While the eyes of the world have been focused on Los Angeles and The Cable Show this week--at least, that's what the U.S. cable industry would like to think--things have been happening internationally that impact on the cable space as well.
In India, a report by the Centre for Media Studies for the Telecom Regulatory Authority of India said that DTH satellite is gaining ground against cable TV because cable TV subscribers are "wary" about paying more for TV. Surprisingly, 25 percent told the survey they would pay more. Even more surprisingly, in a 2007 survey 90 percent said they were willing to dig deeper.
Things are a little different in Russia, where the pay TV market grew by 18 percent last year and the number of cable TV homes grew by 11 percent while revenue went up 15 percent. On the other hand, IPTV had a spectacular year with subscriber and revenue totals growing 46 percent and 75 percent respectively.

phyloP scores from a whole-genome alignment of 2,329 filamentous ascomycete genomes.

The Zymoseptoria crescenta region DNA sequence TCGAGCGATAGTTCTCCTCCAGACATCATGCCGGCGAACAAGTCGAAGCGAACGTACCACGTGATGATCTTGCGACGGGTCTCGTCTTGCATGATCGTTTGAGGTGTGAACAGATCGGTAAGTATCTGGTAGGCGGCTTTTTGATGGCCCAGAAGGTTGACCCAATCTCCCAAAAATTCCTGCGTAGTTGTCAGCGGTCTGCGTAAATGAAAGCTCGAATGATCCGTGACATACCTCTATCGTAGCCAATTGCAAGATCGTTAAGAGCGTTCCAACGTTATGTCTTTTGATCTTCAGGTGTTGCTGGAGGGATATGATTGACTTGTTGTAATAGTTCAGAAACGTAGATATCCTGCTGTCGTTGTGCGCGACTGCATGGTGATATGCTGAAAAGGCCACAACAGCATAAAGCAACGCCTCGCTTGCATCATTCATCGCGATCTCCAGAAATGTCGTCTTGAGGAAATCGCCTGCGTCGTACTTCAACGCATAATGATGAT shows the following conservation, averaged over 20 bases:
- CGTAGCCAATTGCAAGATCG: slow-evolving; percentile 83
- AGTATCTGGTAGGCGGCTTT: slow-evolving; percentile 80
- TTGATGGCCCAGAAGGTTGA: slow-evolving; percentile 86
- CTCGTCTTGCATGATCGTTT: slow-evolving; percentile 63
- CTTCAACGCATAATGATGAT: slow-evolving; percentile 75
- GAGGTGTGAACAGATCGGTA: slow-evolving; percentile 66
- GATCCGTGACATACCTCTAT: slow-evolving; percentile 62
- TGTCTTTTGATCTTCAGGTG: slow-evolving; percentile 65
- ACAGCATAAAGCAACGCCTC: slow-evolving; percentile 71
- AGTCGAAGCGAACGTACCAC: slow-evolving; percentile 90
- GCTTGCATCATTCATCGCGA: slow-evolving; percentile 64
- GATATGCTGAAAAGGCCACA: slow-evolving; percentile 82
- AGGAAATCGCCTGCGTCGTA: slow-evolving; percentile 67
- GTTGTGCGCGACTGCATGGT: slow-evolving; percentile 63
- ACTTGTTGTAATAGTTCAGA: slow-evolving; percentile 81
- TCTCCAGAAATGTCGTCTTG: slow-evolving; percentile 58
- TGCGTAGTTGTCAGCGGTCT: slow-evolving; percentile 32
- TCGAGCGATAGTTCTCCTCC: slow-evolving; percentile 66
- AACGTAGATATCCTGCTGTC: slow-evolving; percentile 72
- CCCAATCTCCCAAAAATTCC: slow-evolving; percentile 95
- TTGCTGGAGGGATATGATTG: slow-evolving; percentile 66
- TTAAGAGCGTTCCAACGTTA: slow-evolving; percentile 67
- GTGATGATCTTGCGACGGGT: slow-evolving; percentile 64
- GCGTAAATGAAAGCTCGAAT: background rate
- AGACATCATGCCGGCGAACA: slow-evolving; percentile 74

In Victoria, Australia, Neighbourhood Cable said it has a nine month plan to upgrade to DOCSIS 3.0 over HFC and boost download speeds from 30 Mbps to 100 Mbps while switching its pay TV platform to digital.
And in Singapore, a regional broadcasting association is bristling with concern over new pay TV rules that "impose a form of compulsory licensing that is not acceptable." The trade association represents 130 media companies including Sony, Fox International, HBO Asia and NBC Universal and it's not happy.
"We believe the government and the regulator, the Media Development Authority, have made a serious miscalculation of the damage to Singapore's economic interests through this excessively broad regulatory decision," Twiston Davies, CEO of the Cable And Satellite Broadcasting Association of Asia said.
And you thought the FCC was meddlesome.
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